|Publication number||US7653762 B1|
|Application number||US 11/973,037|
|Publication date||Jan 26, 2010|
|Priority date||Oct 4, 2007|
|Publication number||11973037, 973037, US 7653762 B1, US 7653762B1, US-B1-7653762, US7653762 B1, US7653762B1|
|Inventors||Stephen A. Neuendorffer, Peter Oruba|
|Original Assignee||Xilinx, Inc.|
|Export Citation||BiBTeX, EndNote, RefMan|
|Patent Citations (6), Non-Patent Citations (1), Referenced by (6), Classifications (12), Legal Events (2)|
|External Links: USPTO, USPTO Assignment, Espacenet|
The present invention generally relates to profiling system behavior via software controlled and hardware initiated events.
A system on a chip (SOC) includes components such as a processor, a memory, a bus, various peripheral components coupled to the bus, and may also include programmable logic that implements user-specific functions. Once a design is implemented on an SOC, it may be necessary to analyze the performance and operations of different parts of the design as implemented on different parts of the SOC. Complicating this effort is the fact that parts of the system may be implemented as software running on a processor and other parts may be implemented as circuitry implemented in programmable logic. Thus, analysis of the behavior of the various components in the system may involve a number of test tools, each with its own interface and requirements.
As the functionality of designs becomes more data dependent and designs incorporate complex control logic and communication protocols for routing data to different parts of a design, tools that measure cycle-to-cycle behavior of a system may be overloaded with data, and dataflow analyzers may be necessary. For example, in some instances it may be necessary to analyze the system performance over a long period of time. In this scenario, profiling the cycle-to-cycle behavior of the system may generate an overwhelming amount of data. Thus, dataflow based analysis may be required. In addition, it may also be necessary to simultaneously analyze the flow of data between a processor and reconfigurable logic, or to correlate events occurring in the processor with events in hardware.
Profiling and dataflow analysis tools for processor systems have a significant disadvantage for SOCs, since they generally cannot record events occurring outside of the processor. In addition, many of these dataflow analysis tools execute on the same processor as the software that is being profiled. Thus, the execution of a dataflow tool may influence the behavior of the system being analyzed.
The present invention may address one or more of the above issues.
The invention provides various embodiments for tracing events in an electronic system. In one embodiment, a structure includes a bus, a random access memory (RAM), a plurality of programmable logic resources, and coupled configuration memory cells. A circuit arrangement is implemented in the programmable logic. The circuit arrangement receives a plurality of event indication signals from an application circuit and writes event data to the RAM in response to a change in the state of any one of the event indication signals. A bus interface circuit is coupled to the bus and to the read port of the RAM. Responsive to a read transaction on the bus for the RAM, the bus interface circuit reads data from the RAM and outputs the data on the bus in a reply bus transaction. In some embodiments, the bus, the RAM, the programmable logic resources, the configuration memory cells, and the bus interface circuit are integrated on a single semiconductor die.
In another embodiment, a method is provided for tracing hardware generated and/or software controlled events in an electronic system. The method comprises transmitting by an application circuit a plurality of event indication signals. The plurality of event indication signals are received by a circuit arrangement that is implemented in a plurality of programmable logic resources and configuration memory cells of a programmable logic device (PLD). The circuit arrangement writes event data to a RAM in response to a change in the state of any one of the event indication signals. A bus interface circuit reads data from the RAM in response to a read transaction for the RAM received via a bus. The bus interface circuit outputs the data on the bus in a reply bus transaction.
An apparatus for tracing events in an electronic system is provided in another embodiment. The apparatus comprises means for transmitting by an application circuit a plurality of event indication signals; means for receiving the plurality of event indication signals by a circuit arrangement that is implemented in a plurality of programmable logic resources and configuration memory cells of a PLD; means for writing by the circuit arrangement to a RAM, in response to a change in the state of any one of the event indication signals, event data indicative of the one of the event indication signals; means for reading data from the RAM by a bus interface circuit in response to a read transaction for the RAM received via a bus; and means for outputting the data on the bus in a reply bus transaction by the bus interface circuit.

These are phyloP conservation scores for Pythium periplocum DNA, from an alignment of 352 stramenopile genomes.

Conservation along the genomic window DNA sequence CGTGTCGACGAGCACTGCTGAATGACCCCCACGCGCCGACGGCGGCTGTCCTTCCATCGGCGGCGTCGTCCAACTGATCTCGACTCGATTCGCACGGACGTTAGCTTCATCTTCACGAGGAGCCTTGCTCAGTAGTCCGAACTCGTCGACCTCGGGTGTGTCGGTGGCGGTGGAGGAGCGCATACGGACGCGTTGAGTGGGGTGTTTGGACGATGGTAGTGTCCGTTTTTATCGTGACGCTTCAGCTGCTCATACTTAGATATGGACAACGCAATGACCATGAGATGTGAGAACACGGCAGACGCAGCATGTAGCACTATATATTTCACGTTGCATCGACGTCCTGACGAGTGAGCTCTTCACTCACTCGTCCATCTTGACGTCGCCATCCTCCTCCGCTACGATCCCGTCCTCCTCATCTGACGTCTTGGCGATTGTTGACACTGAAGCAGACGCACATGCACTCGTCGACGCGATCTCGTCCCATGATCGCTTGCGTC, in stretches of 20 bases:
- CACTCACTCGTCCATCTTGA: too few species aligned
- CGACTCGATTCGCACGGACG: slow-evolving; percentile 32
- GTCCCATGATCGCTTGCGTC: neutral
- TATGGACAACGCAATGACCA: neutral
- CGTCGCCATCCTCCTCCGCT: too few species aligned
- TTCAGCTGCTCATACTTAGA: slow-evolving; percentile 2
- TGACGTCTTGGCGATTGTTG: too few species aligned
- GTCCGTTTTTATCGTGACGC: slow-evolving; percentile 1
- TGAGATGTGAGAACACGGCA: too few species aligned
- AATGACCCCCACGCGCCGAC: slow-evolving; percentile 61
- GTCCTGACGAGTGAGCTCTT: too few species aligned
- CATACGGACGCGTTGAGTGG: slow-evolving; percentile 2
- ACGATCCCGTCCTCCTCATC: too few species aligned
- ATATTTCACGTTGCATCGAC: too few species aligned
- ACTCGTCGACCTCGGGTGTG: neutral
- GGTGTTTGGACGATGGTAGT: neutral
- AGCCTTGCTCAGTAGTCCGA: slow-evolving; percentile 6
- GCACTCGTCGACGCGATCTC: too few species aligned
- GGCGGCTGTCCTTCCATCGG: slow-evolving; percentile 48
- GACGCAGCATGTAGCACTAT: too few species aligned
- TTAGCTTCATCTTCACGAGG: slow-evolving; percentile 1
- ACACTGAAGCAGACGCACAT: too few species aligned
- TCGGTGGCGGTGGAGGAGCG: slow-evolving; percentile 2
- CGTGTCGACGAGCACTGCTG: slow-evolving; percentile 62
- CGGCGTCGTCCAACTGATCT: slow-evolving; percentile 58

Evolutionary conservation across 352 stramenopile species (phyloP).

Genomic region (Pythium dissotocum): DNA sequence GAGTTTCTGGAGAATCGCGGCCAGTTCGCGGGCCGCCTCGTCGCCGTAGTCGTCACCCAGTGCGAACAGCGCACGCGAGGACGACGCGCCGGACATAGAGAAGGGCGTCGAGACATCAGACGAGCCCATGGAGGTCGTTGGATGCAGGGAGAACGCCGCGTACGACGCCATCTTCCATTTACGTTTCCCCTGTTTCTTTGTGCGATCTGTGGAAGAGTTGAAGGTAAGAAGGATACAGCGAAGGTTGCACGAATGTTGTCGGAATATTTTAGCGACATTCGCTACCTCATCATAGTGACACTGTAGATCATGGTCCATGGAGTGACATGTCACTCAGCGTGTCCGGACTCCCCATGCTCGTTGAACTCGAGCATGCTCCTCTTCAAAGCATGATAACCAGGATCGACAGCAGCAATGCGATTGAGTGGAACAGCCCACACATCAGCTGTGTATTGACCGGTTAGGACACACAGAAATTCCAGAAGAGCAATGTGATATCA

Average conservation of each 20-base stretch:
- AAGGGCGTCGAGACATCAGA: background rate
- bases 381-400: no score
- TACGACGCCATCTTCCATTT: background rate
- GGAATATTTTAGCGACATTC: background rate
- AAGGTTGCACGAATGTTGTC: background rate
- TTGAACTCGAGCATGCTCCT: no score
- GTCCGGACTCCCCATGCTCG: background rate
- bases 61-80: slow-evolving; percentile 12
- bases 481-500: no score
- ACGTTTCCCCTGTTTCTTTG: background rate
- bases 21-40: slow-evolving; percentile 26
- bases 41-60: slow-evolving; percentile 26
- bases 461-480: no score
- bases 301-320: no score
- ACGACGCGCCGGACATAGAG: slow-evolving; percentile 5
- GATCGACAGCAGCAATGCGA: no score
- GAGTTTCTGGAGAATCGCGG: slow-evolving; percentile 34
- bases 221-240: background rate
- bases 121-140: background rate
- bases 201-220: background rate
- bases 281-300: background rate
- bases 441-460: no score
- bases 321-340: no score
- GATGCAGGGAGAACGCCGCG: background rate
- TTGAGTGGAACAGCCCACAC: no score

It will be appreciated that various other embodiments are set forth in the Detailed Description and Claims which follow.
Various aspects and advantages of the invention will become apparent upon review of the following detailed description and upon reference to the drawings, in which:
The various embodiments of the invention support analysis of system behavior as may be exhibited by data-dependent control flows. A profiling core is implemented in programmable logic of a programmable logic device and is coupled to the application circuitry to be profiled. The profiling core is coupled to the write port of a RAM, and the read port of the RAM is coupled to a bus, which allows the profile data to be read from the RAM via memory mapped addressing. The profiling core monitors selected signals in the application circuit. When a state change is detected in one of those signals, the profiling core writes event data to the RAM. The event data may be indicative of the particular event and the cycle count at which the event was detected. By implementing the profiling core in programmable logic resources, event data may be collected with minimal impact on the performance of the logic being profiled.
In one embodiment, the profiler 102 and profile RAM 104 may be implemented using programmable logic resources and RAM resources of a field programmable gate array (FPGA). The profiler and profile RAM may be provided as a logic core that may be combined with other modules in a user's design. The profiler may include an interface that allows application circuitry 106 to signal the occurrence of one or more events along with a bus interface that monitors the bus 108 for various bus events. For example, the profiler may be coupled to an Ethernet controller which signals the interrupt control 110 associated with a processor 112. Thus, the profiler can detect Ethernet events independent of bus and processor activity. The profiler may also detect bus events such as cache events associated with system RAM 114. The profiler may itself be a destination of bus transactions that write to a register set that is part of the profiler. The system 100 may include additional application circuitry 116, such as I/O circuitry, signal processing circuitry, etc., and which may also be coupled to the profiler and may or may not be coupled to the bus 108. Depending on design requirements, the application circuitry 106 and 116 may be implemented as application specific circuits, in the programmable logic resources of an FPGA, or in various combinations thereof. The application circuitry 106 and 116 may reside on the same or on a different die from the profiler 102 depending on design requirements.